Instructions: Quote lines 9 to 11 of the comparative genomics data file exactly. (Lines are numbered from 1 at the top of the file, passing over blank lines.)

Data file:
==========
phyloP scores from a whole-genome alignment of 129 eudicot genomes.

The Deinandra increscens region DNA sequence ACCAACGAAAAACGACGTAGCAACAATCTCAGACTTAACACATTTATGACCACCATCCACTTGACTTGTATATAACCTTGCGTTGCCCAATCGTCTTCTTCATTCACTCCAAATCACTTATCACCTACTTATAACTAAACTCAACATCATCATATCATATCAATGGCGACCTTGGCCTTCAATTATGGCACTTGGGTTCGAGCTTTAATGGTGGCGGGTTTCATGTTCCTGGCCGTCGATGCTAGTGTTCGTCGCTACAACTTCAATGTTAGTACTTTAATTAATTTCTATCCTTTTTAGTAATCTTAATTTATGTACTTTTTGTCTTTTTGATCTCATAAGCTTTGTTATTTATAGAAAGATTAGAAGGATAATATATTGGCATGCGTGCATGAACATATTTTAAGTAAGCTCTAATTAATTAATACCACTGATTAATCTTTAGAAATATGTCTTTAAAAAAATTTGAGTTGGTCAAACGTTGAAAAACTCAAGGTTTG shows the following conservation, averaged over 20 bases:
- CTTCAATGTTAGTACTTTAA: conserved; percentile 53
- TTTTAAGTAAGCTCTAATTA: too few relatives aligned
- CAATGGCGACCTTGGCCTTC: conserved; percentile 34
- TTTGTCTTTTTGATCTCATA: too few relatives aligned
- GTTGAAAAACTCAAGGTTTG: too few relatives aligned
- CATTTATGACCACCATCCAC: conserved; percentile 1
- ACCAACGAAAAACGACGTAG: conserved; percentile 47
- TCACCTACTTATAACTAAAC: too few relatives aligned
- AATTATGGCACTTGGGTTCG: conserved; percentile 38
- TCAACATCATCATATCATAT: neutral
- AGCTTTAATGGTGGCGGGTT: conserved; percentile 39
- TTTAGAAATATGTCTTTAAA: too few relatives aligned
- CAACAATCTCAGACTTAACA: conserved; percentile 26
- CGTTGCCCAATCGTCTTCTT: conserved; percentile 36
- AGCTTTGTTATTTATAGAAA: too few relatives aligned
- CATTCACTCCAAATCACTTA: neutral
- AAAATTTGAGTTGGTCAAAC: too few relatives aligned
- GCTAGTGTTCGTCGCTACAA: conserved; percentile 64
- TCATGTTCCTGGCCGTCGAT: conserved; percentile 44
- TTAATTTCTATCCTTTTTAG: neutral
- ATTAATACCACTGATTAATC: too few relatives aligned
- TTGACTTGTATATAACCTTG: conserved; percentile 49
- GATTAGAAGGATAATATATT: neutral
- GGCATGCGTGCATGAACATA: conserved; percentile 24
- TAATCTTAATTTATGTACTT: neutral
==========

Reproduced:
- ACCAACGAAAAACGACGTAG: conserved; percentile 47
- TCACCTACTTATAACTAAAC: too few relatives aligned
- AATTATGGCACTTGGGTTCG: conserved; percentile 38